By strange reasoning I got offered a USB Mobile Internet Stick by my DSL carrier O2. This is how I made use of it
The Stick is labeled “O2”, has a SIM card slot and an SD card slot. On USB bus, it identifies itself with 19d2:1405 as an ethernet device. Network access is available by an ethernet emulation with an DHCP server and webserver onboard, The webserver provides an (web)interface to configure the stick, manage contacts on the SIM card and send and read SMS. But its not accessible by standard modem/PPP/SMS clients via an serial emulation - WTF? According to the USB ID is could be an ZTE MF831. Some many steps later, It identifies itself by AT commands as an ZTE MF667.
It turned out, the webserver had a “hidden config option” / “easteregg”: By calling the URL http://192.168.0.1/goform/goform_process?goformId=MODE_SWITCH&switchCmd=FACTORY it switched to modem mode!
I use NetworkManager for managing connections on the desktop level, wammu for accessing phones (reading data, sending SMS). ModemMangers GUI was not much of a help, but gtkterm as a serial console did its job very well.
But that was not the end of the struggle, nothing worked “out of the box”. Actually, I got it working as an PPP uplink with NetworkManager, I missed what change made it work - maybe I just misspelled some configuration option in the beginning. For sure, I was not patient enough: After enabling “Broadband connection” the NetworkManagers applet reports “You are now registered on the home network”. This means that you 're registered to you cell phones network - no TCP/IP! You have to wait for that, then select the Broadband connection configuration for the SIM in use and wait again until a 3G (or whatever) connection is established over the cell phone network. (visual effects are the same as when waiting for a WIFI connection to be set up)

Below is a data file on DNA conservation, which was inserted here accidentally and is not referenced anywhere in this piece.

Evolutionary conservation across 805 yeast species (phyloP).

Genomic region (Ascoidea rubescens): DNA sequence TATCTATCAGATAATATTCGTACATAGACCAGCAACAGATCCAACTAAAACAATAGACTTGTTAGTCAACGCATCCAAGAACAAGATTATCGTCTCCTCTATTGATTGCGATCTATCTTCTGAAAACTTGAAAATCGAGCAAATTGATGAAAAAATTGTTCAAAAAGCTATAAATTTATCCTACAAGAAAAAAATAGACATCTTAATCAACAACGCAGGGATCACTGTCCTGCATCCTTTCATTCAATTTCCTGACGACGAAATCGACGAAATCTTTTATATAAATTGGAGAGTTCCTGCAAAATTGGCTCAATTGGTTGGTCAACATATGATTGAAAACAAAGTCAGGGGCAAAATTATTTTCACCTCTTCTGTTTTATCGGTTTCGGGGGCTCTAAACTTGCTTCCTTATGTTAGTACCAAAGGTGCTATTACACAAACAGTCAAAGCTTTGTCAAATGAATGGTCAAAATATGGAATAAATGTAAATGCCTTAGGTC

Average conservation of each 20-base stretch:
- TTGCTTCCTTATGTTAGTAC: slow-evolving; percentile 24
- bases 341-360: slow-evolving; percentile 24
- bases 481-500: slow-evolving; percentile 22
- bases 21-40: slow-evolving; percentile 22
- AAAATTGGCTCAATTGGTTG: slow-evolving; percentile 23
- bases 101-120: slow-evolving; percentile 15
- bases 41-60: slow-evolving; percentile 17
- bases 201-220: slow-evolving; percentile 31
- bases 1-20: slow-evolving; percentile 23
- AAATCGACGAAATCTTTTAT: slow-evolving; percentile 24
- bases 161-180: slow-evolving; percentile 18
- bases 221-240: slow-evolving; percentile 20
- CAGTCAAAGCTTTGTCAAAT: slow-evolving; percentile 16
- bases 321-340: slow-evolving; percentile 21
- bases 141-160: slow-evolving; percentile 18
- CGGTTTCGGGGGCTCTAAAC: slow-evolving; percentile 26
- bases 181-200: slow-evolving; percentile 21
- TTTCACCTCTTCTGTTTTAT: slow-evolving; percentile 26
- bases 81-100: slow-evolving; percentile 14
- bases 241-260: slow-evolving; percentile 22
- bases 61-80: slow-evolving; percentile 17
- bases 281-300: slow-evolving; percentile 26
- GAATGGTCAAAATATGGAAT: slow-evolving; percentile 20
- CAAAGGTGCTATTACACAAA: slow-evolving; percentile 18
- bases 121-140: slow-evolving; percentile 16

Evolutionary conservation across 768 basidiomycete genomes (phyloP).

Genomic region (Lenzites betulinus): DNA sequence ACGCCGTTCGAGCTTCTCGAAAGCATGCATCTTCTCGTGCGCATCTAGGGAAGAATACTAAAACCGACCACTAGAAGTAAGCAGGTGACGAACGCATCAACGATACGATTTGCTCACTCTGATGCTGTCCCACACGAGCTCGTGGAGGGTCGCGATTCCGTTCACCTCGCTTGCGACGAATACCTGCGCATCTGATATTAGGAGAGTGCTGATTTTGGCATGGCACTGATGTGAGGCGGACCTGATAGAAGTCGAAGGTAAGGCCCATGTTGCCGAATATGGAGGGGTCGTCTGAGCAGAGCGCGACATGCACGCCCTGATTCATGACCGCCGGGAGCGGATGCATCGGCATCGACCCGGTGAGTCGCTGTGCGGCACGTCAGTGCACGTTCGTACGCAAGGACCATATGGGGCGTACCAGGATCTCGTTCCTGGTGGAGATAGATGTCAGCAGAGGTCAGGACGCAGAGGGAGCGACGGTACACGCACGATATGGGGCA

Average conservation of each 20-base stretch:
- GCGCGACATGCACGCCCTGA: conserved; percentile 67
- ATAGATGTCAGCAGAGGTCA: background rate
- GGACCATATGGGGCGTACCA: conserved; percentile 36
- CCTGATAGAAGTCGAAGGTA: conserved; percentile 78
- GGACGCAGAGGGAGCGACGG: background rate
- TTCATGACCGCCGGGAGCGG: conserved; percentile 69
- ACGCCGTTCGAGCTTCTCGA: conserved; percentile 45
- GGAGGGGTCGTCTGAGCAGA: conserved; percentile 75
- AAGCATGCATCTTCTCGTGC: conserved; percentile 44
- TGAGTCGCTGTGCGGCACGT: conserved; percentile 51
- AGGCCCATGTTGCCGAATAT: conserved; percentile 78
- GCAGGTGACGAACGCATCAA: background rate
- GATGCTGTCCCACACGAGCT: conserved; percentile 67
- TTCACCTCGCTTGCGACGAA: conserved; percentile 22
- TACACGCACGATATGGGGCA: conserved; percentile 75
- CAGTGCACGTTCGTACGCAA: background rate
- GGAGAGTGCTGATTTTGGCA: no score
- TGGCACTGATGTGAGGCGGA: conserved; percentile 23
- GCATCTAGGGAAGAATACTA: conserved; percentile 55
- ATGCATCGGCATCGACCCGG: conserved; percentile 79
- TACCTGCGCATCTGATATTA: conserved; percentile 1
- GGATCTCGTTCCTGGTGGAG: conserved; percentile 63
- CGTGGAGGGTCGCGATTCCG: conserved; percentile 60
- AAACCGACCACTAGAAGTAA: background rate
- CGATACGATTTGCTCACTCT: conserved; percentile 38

For a start, I wanted to use wammu for recieving SMS. Unfortunately the sticks status light got red after I disconnected it from NetworkManger, meaning it disconnected from the cellular network.
in gtkterm switched it back to the network. By1)
it can be pushed of forced to specific network types.
Thankfull i got some service provider send me some SMS for free to the SIMs phone number. Nothing showed up. I believe, help was comming from the AT commands 2)
Using SIM cards memory for all types of SMS (send, recieved, …)
Switch from PDU to text mode:
Enable notification on serial line (avoid polling)
And read all SMS:
I got new messages notified on the serial line seen by gtkterm, I needed to poll with wammu nevertheless.
Every time I send a USSD code or a SMS was expected to come in, the dongle disconnected from the USB bus of my PC and reconnected any momement later. Acutally the stick is providing the ports
/dev/ttyUSB2 (sometimes - after a disconnect -
/dev/ttyUSB2). I did most experiments with
/dev/ttyUSB2 but it seems I did not get disconnects when using
/dev/ttyUSB0 is something different - I didn't manage to get response to any AT commands here.
I struggled getting USSD codes to work. Searching in the web yielded some reports, that upgrading the linux system did help. And … well .. switching to an old laptop with a quite recent version of Linux MINT did help …
Command (this time on minicom) to get my balance is:
The immediate response was an
OK, but a few moments later, I got something like
+CUSD: 0,"<a lot of characters>",72
Other codes that worked with gtkterm or minicom:
Get signal strength:
Get operation mode:
Check possible locks:
Get available networks (only on recent MINT):
Revert Modem Mode (i.e. back to Ethernet Mode):
> ATZ OK > AT&F OK > AT+ZCDRUN=9 Open autorun state result(0:FAIL 1:SUCCESS):1 OK > AT+ZCDRUN=F exit download mode result(0:FAIL 1:SUCCESS):1 OK
Credits to the sources that allowed me to learn the stuff above
Some links I found interessting, but were not used for the compilation above